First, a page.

Monday, March 21, 2005

Shoot the Kitties!

I am no fan of kitty-cats. I have nothing against them, per se, but I am allergic to them and I avoid them. I like that cats as pets are so independent. That makes them good pets. I don't like to visit their homes, but I do. I just take a pill and I am free from snot and runny eyes and itchy skin for six hours or so -- then I gotta leave.

I live in a city, and like most cities there is an aggressive spaying and neutering program to keep the cat population from becoming unruly. Many rural areas do not spend money on domestic pet control.

I'm beginning to suspect that the residents in rural areas believe that "getting back to the land" means they needn't assume any social, or more accurately, societal responsibilities. They want the freedom to do anything they desire on their land, but they want to be left alone when it comes to inconvenience. I read complaints from ruarl-folk that city-folk (that is, the people who pay the majority of the taxes to keep America running) shouldn't be passing laws that infringe on their rights to kill game or live freely on their slice of rural utopia. To some degree, I agree with them: they should be allowed to kill game on their land.

Some country folks in Wisconsin have put forth Question 62 which illustrates the city vs country life styles.

Question 62 will amend the hunting laws to designate domesticated, but now feral, felines (tabbies, angoras, and the like) as small game. So, Mr.-and-Mrs.-I'm-Getting-Back-To-The-Land will be able to take pot shots at any kitty-cats that trespass on their land!

Hunters are allowed to kill birds and mammals already; but they now want legislation so that only they themselves get to do the killing. They must be angry that the kitty-cats are doing a better job at it, so they want to kill the kitty-cats, too!

The Wisconsin Department of Natural Resources Question 62 reads:

Studies have been done in Wisconsin concerning effects of free roaming feral domestic cats. These studies showed free roaming feral domestic cats killed millions of small mammals, song and game birds. Estimates range from a minimum of 47 million up to 139 million songbirds are killed each year. Free roaming feral domestic cats are not a native species in Wisconsin. The above mentioned cats do however kill native species therefore reducing native species.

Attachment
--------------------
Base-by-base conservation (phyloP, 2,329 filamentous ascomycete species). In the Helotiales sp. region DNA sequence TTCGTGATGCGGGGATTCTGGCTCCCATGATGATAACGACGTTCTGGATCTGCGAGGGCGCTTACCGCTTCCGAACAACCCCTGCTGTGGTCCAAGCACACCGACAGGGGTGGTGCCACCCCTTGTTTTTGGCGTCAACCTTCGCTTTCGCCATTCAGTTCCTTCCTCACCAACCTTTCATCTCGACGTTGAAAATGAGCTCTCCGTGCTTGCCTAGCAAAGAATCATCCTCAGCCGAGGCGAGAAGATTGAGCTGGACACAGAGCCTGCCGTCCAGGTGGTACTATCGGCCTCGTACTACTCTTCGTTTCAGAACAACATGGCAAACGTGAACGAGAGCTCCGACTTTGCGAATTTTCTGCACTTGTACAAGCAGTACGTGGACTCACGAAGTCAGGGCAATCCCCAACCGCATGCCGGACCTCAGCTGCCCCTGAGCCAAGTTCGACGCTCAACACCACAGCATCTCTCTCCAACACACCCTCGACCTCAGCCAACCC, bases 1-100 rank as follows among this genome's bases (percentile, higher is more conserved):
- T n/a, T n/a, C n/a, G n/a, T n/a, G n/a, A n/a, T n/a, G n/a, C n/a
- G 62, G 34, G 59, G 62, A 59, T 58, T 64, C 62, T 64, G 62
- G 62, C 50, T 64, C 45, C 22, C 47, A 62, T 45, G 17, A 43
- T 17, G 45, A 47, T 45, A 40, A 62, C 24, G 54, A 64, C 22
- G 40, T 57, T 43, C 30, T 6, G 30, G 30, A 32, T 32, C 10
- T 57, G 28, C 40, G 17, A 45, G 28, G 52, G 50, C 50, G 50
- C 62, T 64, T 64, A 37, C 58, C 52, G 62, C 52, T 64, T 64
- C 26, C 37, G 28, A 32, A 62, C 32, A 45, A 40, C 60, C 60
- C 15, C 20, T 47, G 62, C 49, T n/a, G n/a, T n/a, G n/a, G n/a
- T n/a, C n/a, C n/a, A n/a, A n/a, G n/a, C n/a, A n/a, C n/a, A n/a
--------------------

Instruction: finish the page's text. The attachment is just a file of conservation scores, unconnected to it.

At present free roaming feral domestic cats are not defined as a protected or unprotected species. Thus Wisconsin should move to define free roaming feral domestic cats, as any domestic type cat which is not under the owner's direct control, or whose owner has not placed a collar on such cat showing it to be their property. All such defined free roaming feral domestic cats shall be listed as an unprotected species. In so doing Wisconsin would be defining and listing free roaming feral domestic cats.

62. Do you favor the DNR take steps to define free roaming feral domestic cats by the previously mentioned definition and list free roaming domestic feral cats as an unprotected species?

Feral cats are not small game! They are domesticated cats who have been abandoned -- they need to be helped, not shot! Are we supposed to believe that hunters will check to see if the kitty-cat is wearing a collar before shooting it? Nobody willing to shoot kitty-cats is going to check for a collar!

I do not object to hunting. I think we should avoid killing endangered species, and I think killing should be done in a quick and clean manner. I object to fox hunts and clubbing baby seals, and I object to shooting kitty-cats. Let's get real! Shooting kitty-cats? Has it come to this? Have hunters become so drunk and lazy that they won't go and hunt real game, they want to shoot their neighbors' kitty-cat?

If Wisconsin is having trouble with feral cats, they should institute policies that require the spaying/neutering of feral cats. Let's interfere with nature by ending the reproduction cycle, not by hunting and shooting them!

Some Links:

Don't shoot the cat

The Petition

Greater Milwaukee Today article

Writing.Com article

Wisconsin Department of Natural Resources

Alley Cat Allies

Dick Mac Recommends:
Living in Shadows
Ann K. Fisher

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